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A General Theory of Love von Thomas Lewis
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A General Theory of Love (2001. Auflage)

von Thomas Lewis

MitgliederRezensionenBeliebtheitDurchschnittliche BewertungDiskussionen
649527,838 (4.08)4
"A primordial area of the brain creates both the capacity and the need for emotional intimacy that all humans share. A General Theory of Love describes the workings of this ancient, pivotal urge and reveals that our nervous systems are not self-contained. Instead, our brains link with those of the people close to us, in a silent rhythm that makes up the very life force of the body. These wordless and powerful ties determine our moods, stabilize and maintain our health and well-being, and change the structure of our brains." "A General Theory of Love applies these and other insights to some of the issues we face in our lives. Its authors explain how relationships function and where love goes wrong, how parents shape a child's developing self, how psychotherapy really works, what curbs and what fosters violent aggression in our children, and how modern society regularly courts disaster by flouting emotional laws it does not yet recognize."--BOOK JACKET.… (mehr)
Mitglied:barnninny
Titel:A General Theory of Love
Autoren:Thomas Lewis
Info:Vintage (2001), Paperback, 288 pages
Sammlungen:Deine Bibliothek
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A General Theory of Love von Thomas Lewis

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A General Theory of Love has really made me question the use, or really for which intent, starred reads on Goodreads are of use. This book contains elegant prose and the authors have a clear, well-rounded integration of literature, philosophy and neuroscience. Ultimately an enjoyable read I found it hard to follow the path laid where the discussion of childhood attachment includes no reference to Judith Harris's research in The Nurture Assumption or really squares much of any claim with scientific data. I found some great insights into the practice and purpose of therapy, and relatedness and general, but a large erroneous claims about culture and society that were unnecessary and outdated. I wouldn't start the study of emotions and neuroscience with this book but I would recommend it on a reading list, especially when considering the limits of rational inquiry and the significant impact of relationships for general well-being. ( )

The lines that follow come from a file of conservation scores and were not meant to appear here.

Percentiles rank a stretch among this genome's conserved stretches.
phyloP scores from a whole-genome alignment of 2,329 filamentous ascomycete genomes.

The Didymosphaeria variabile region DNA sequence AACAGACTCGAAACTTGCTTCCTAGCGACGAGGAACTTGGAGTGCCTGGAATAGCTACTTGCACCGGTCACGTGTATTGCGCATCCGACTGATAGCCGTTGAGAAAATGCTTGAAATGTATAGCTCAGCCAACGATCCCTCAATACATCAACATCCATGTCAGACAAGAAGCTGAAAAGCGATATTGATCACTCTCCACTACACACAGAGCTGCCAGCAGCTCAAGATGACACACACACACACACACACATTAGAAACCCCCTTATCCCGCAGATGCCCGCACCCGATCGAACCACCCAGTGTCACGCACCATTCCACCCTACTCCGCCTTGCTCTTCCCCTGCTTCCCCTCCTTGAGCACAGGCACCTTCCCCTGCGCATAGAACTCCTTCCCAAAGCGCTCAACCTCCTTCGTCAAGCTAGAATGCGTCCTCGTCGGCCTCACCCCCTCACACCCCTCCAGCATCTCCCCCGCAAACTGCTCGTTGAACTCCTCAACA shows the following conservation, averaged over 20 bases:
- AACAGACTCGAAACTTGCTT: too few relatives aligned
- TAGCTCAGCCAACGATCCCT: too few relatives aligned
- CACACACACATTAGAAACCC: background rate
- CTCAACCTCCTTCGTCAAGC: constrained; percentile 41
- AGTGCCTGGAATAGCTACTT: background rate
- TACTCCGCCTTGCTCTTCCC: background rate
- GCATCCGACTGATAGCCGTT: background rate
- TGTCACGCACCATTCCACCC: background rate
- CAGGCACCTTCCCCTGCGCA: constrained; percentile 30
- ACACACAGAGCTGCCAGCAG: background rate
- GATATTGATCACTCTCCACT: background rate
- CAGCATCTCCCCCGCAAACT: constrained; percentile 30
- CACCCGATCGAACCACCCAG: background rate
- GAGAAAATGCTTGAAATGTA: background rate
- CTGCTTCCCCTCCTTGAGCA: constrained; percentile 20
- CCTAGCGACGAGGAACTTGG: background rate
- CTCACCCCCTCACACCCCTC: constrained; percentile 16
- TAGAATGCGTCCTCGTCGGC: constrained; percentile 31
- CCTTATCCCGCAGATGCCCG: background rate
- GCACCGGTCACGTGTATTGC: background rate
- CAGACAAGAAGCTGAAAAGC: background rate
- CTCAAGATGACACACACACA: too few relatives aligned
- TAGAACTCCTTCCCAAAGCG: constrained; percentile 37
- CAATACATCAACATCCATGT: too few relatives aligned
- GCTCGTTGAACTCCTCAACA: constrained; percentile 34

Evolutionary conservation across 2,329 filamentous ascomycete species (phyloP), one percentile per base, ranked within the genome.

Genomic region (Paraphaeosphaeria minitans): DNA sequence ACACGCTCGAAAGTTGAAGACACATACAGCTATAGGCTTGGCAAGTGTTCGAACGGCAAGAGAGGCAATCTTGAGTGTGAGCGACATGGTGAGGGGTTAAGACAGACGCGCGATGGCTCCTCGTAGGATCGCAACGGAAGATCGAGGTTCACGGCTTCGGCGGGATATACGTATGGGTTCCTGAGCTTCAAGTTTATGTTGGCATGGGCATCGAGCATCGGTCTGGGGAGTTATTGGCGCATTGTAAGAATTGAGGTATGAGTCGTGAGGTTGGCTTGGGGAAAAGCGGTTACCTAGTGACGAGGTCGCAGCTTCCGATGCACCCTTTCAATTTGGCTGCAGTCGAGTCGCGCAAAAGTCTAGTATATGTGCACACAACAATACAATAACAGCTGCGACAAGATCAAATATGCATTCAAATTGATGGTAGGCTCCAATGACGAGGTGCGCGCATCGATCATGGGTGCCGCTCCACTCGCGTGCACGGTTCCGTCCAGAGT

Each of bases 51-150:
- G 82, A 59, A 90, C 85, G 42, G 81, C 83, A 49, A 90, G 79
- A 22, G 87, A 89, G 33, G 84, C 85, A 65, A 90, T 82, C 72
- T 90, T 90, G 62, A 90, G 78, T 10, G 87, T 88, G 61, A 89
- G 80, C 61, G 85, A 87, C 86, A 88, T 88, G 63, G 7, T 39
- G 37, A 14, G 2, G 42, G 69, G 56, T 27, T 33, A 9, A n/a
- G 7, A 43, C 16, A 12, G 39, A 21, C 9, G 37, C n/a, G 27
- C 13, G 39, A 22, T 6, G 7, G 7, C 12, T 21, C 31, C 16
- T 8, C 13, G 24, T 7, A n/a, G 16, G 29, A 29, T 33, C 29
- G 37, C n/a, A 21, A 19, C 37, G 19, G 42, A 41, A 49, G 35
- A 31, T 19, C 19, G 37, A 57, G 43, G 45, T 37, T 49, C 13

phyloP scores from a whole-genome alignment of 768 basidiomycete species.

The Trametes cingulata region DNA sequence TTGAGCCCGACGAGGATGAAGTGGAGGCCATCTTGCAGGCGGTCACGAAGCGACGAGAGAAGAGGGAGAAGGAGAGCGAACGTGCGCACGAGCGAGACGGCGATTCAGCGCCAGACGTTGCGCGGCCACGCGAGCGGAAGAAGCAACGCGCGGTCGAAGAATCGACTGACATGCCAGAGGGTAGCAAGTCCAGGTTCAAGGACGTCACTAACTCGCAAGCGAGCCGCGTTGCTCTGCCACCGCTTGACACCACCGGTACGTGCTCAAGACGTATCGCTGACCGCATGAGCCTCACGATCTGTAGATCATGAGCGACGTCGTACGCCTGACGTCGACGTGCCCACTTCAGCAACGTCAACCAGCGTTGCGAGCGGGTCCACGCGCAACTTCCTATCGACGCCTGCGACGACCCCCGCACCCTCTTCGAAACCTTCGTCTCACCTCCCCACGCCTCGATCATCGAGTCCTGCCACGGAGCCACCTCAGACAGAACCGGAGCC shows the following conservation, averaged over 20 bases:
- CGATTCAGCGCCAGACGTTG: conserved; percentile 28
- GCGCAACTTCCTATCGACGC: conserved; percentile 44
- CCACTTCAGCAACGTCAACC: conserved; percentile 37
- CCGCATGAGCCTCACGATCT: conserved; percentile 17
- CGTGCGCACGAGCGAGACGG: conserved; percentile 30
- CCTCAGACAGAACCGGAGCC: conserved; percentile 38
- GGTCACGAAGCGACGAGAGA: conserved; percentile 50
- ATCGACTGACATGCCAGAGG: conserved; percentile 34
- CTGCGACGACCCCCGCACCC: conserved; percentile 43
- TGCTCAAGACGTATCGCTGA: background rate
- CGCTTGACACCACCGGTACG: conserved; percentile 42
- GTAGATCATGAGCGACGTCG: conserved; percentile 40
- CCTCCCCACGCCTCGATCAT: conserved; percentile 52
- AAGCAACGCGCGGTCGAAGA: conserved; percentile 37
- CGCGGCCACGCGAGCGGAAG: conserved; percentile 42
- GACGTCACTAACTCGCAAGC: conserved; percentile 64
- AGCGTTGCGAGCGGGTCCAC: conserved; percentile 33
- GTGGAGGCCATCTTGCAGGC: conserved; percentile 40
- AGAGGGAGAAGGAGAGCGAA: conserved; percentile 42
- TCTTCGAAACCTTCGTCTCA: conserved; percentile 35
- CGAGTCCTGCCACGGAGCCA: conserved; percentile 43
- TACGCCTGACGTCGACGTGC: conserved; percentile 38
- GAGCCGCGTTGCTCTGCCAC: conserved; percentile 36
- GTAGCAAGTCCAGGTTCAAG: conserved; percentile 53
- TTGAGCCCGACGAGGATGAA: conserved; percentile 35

b.masonjudy | Apr 3, 2020 |
Other than a slight tendancy towards aurate magniloquence, this is a thorough and readable introduction to neuro-psychology. Worth it for anyone interested in brains at all, plus it has the best paper-back cover ever. ( )
  Eoin | Jun 3, 2019 |
This is what I got out of it: all our lives, our feeling mammal limbic brains are (hopefully) seeking out others in order to help us survive and/or prosper. Therefore we better learn to love and care for each other, and especially for our young, otherwise human future will be irreparably damaged at an early stage, and the healing will be difficult, if possible at all.
Must say I was slightly disappointed by this... thesis, which does not sound very new to me, quite the opposite. It sounds almost conservative, like an idea from the 50s, and whoever is bringing it up wants to confirm it by pointing out the physiological side of it. This is what we are born with... these should be our instincts. As a result, for example, mothers are put right back in their realm of motherhood, with its responsibilities of love and caring and... terrible mistakes, should they fail. (Parents as a couple are mentioned rarely and other parenting models are not dwelled on.) This may all well be so, however, what was lacking, was some kind of support or proof that this, indeed, is the case. The opinions in the book seemed tome to me just that - opinions and observations. And these were juxtaposed to poetry and... other observations. I hope more scientific research has been performed to confirm all this since. Obviously, should this really be the case, it would be essential to develop societies that understand and also meet and respond to these needs. And perhaps we should then teach the findings in schools - trying to develop emotional intelligence along other skills. I am giving it 3 stars because of the importance of the topic and my interest for it. ( )